‘‘It’s a guaranteed Heisman Trophy to whoever that guy is,’’ former Cincinnati quarterback Ben Mauk to the Chicago Sun-Times a few weeks ago. ‘‘Once he gets a guy in there he can trust — they’re on the same page and they go through those meetings where he knows he’s on the same page — then you’ll see a whole new dimension to the offense.’’

(As the Irish pursue Mauk’s younger brother, highly-touted prep quarterback Maty Mauk, it’s clear that Kelly and company can certainly rely on big brother’s endorsement.)

In the one season that we’ve seen of both Crist and Tommy Rees, it’s hard to determine that either of those guys is purely that quarterback, but it’s also clear looking at Kelly’s track record that he’s won plenty of football games with quarterbacks of all shapes and sizes.

The days continue to tick down to March 23, the official start to Irish spring practice. Those fifteen sessions will give all of us our first look at Golson, a pure spread quarterback, and Hendrix, a player whose toolbox might contain attributes unparalleled amongst the rest of the competition.

There’ll be plenty of time to read between the lines as each quarterback states their case for playing time come autumn. But it’s clear that whoever Kelly trusts to lead the offense, they’ll be one of the largest factors determining the fate of the 2011 Irish.

2018 LB Ovie Oghoufo commits to Notre Dame

Oghoufo Rivals
Rivals / Yahoo Sports
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Notre Dame’s recruiting momentum continues to build as linebacker Ovie Oghoufo is the latest commitment to the Irish program. An incredible fifth member of the 2018 class, Oghoufo made the news official on Friday, picking the Irish over Michigan, Michigan State, Boston College, Kentucky and a handful of other early offers.

The Farmington, Michigan native made the news official via Twitter and also spoke with Irish247’s Tom Loy about the decision. Oghoufo was offered earlier in the summer and was on campus again this week.

 

Give current freshman Khalid Kareem an assist for landing the 6-foot-3, 210-pound linebacker, who spent his visit in South Bend hearing from the fellow Michigander about the virtues of attending Notre Dame.

Irish247’s Tom Loy has the scoop.

“He’s practically my brother,” Oghoufo told Irish 247 of his relationship with Kareem. “I spent basically the whole day with him when I went up there for camp. We reunited. It was a great time with him. When we talked, he told me that if I go to Notre Dame, it’s a 40-year decision, not just a four-year decision. He says the caches are the best and the opportunities are great.”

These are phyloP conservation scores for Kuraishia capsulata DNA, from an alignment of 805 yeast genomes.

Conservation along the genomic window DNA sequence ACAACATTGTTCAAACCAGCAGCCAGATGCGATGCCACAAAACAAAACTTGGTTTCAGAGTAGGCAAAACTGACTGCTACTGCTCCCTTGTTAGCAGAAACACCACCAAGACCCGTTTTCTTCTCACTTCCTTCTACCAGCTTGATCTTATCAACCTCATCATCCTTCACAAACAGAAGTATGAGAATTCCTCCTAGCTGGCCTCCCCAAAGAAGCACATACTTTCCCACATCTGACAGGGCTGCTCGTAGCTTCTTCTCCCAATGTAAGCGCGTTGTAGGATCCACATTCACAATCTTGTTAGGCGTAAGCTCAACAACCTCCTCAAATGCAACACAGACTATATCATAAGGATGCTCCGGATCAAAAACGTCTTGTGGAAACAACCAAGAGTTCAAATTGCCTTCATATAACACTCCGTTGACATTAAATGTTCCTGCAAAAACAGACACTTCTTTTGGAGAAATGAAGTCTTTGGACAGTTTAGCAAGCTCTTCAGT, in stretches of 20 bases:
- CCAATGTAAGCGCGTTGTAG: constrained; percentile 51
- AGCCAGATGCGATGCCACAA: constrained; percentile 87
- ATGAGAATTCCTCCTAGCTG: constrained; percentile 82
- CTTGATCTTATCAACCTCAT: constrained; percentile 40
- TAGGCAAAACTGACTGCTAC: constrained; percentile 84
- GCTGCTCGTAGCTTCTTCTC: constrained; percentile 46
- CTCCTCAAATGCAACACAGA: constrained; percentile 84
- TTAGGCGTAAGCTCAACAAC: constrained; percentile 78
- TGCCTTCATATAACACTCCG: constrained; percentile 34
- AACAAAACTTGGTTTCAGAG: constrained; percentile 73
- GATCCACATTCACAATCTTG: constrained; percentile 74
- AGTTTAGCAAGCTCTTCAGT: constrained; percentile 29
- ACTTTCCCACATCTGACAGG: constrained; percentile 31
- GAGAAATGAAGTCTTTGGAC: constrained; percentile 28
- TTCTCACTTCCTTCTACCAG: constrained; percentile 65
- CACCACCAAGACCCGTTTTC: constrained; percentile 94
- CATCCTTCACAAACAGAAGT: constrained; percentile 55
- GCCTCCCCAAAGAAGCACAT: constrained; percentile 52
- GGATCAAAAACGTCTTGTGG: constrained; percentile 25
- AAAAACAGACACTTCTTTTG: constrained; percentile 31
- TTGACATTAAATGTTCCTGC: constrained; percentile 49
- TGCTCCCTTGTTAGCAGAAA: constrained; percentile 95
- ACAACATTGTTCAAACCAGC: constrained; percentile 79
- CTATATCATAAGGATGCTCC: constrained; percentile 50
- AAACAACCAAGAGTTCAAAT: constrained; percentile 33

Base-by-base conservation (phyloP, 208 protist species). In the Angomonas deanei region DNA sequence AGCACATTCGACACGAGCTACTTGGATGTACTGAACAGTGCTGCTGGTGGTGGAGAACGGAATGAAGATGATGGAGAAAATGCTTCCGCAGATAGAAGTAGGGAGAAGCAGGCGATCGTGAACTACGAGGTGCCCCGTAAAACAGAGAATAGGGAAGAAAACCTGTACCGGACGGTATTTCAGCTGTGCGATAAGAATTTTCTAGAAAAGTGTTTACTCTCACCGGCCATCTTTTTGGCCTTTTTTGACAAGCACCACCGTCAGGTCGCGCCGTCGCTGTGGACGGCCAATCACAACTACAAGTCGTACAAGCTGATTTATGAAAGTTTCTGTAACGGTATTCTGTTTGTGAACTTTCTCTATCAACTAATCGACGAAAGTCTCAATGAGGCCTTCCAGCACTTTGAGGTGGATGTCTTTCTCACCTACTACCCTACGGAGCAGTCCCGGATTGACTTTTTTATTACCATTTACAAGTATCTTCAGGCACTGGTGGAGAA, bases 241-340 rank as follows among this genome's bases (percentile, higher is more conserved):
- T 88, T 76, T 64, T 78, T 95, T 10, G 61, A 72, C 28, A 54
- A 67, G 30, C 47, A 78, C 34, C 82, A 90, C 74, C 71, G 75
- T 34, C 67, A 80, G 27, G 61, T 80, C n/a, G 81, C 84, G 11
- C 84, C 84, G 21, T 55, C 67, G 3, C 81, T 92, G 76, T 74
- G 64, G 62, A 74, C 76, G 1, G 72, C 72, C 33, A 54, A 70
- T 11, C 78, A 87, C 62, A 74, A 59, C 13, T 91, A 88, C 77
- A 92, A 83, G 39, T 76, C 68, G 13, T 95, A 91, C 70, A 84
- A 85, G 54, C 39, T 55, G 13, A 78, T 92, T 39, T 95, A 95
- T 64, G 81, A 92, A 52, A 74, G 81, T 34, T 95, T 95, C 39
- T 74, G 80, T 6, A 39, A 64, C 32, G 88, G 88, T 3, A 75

That Oghoufo worked out for coaches says quite a bit about the early offer and commitment. This is a linebacker who hasn’t played his junior season of high school football yet, but was incredibly productive as a sophomore at Harrison High School.

Oghoufo joins quarterback Phil Jurkovec, running back Markese Stepp, and front seven defenders Jayson and Justin Ademilola in the 2018 class.

 

 

Irish A-to-Z: Colin McGovern

Colin McGovern 247
Irish247
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Senior lineman Colin McGovern provides the type of experience that’ll come in handy on an offensive line that some believe is the finest in college football, but still has some depth concerns. McGovern’s versatility—he’s in the conversation at right guard while likely providing depth behind Alex Bars at right tackle—is something we’ve seen in flashes since the Illinois native first came to campus. But finding a path to the field has been difficult, especially as poorly timed injuries struck.

Injuries or not, McGovern’s personnel battles made winning any job a herculean task. With Zack Martin, Ronnie Stanley and now Mike McGlinchey all profiling to be first round tackles, a shift inside was probably the most prudent to seeing playing time. Now as a fourth-year veteran preparing for his third season of eligibility, McGovern will enter fall camp hoping to win a starting guard job, but ready to fill in where needed.

 

COLIN MCGOVERN
6’4.5″, 315 lbs.
Senior, No. 62, OL

 

RECRUITING PROFILE